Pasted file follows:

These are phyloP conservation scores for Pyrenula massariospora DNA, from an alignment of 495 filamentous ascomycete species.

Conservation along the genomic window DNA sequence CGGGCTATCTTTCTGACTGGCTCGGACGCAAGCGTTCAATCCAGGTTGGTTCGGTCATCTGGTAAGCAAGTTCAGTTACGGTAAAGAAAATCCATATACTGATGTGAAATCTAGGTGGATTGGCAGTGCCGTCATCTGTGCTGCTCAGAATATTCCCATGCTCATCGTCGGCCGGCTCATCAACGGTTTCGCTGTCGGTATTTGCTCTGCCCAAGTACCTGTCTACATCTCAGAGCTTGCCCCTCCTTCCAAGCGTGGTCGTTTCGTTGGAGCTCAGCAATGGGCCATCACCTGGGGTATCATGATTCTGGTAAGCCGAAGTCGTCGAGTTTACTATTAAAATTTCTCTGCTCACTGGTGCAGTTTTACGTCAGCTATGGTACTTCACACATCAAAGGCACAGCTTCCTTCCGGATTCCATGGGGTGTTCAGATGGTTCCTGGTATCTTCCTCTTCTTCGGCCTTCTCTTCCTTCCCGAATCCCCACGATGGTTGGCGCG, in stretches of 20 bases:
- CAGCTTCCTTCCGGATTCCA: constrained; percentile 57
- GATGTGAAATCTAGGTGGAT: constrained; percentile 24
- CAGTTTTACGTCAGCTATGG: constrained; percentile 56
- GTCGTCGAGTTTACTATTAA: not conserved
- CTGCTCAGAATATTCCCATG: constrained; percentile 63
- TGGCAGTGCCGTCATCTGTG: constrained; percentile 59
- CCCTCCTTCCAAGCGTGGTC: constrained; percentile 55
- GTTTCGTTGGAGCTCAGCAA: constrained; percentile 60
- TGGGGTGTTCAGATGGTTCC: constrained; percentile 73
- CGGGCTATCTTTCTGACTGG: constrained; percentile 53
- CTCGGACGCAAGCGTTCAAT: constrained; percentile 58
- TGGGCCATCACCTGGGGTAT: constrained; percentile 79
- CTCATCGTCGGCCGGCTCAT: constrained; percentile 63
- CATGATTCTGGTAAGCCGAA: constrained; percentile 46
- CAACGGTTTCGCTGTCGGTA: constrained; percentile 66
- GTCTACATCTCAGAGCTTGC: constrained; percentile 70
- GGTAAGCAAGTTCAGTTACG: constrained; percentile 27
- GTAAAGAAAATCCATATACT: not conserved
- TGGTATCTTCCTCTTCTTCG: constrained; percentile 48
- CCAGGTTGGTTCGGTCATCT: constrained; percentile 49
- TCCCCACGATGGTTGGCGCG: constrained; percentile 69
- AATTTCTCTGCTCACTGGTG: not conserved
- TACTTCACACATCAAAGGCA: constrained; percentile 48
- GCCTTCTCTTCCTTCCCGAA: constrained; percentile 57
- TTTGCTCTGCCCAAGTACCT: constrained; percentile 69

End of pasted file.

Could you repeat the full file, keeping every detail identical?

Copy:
These are phyloP conservation scores for Pyrenula massariospora DNA, from an alignment of 495 filamentous ascomycete species.

Conservation along the genomic window DNA sequence CGGGCTATCTTTCTGACTGGCTCGGACGCAAGCGTTCAATCCAGGTTGGTTCGGTCATCTGGTAAGCAAGTTCAGTTACGGTAAAGAAAATCCATATACTGATGTGAAATCTAGGTGGATTGGCAGTGCCGTCATCTGTGCTGCTCAGAATATTCCCATGCTCATCGTCGGCCGGCTCATCAACGGTTTCGCTGTCGGTATTTGCTCTGCCCAAGTACCTGTCTACATCTCAGAGCTTGCCCCTCCTTCCAAGCGTGGTCGTTTCGTTGGAGCTCAGCAATGGGCCATCACCTGGGGTATCATGATTCTGGTAAGCCGAAGTCGTCGAGTTTACTATTAAAATTTCTCTGCTCACTGGTGCAGTTTTACGTCAGCTATGGTACTTCACACATCAAAGGCACAGCTTCCTTCCGGATTCCATGGGGTGTTCAGATGGTTCCTGGTATCTTCCTCTTCTTCGGCCTTCTCTTCCTTCCCGAATCCCCACGATGGTTGGCGCG, in stretches of 20 bases:
- CAGCTTCCTTCCGGATTCCA: constrained; percentile 57
- GATGTGAAATCTAGGTGGAT: constrained; percentile 24
- CAGTTTTACGTCAGCTATGG: constrained; percentile 56
- GTCGTCGAGTTTACTATTAA: not conserved
- CTGCTCAGAATATTCCCATG: constrained; percentile 63
- TGGCAGTGCCGTCATCTGTG: constrained; percentile 59
- CCCTCCTTCCAAGCGTGGTC: constrained; percentile 55
- GTTTCGTTGGAGCTCAGCAA: constrained; percentile 60
- TGGGGTGTTCAGATGGTTCC: constrained; percentile 73
- CGGGCTATCTTTCTGACTGG: constrained; percentile 53
- CTCGGACGCAAGCGTTCAAT: constrained; percentile 58
- TGGGCCATCACCTGGGGTAT: constrained; percentile 79
- CTCATCGTCGGCCGGCTCAT: constrained; percentile 63
- CATGATTCTGGTAAGCCGAA: constrained; percentile 46
- CAACGGTTTCGCTGTCGGTA: constrained; percentile 66
- GTCTACATCTCAGAGCTTGC: constrained; percentile 70
- GGTAAGCAAGTTCAGTTACG: constrained; percentile 27
- GTAAAGAAAATCCATATACT: not conserved
- TGGTATCTTCCTCTTCTTCG: constrained; percentile 48
- CCAGGTTGGTTCGGTCATCT: constrained; percentile 49
- TCCCCACGATGGTTGGCGCG: constrained; percentile 69
- AATTTCTCTGCTCACTGGTG: not conserved
- TACTTCACACATCAAAGGCA: constrained; percentile 48
- GCCTTCTCTTCCTTCCCGAA: constrained; percentile 57
- TTTGCTCTGCCCAAGTACCT: constrained; percentile 69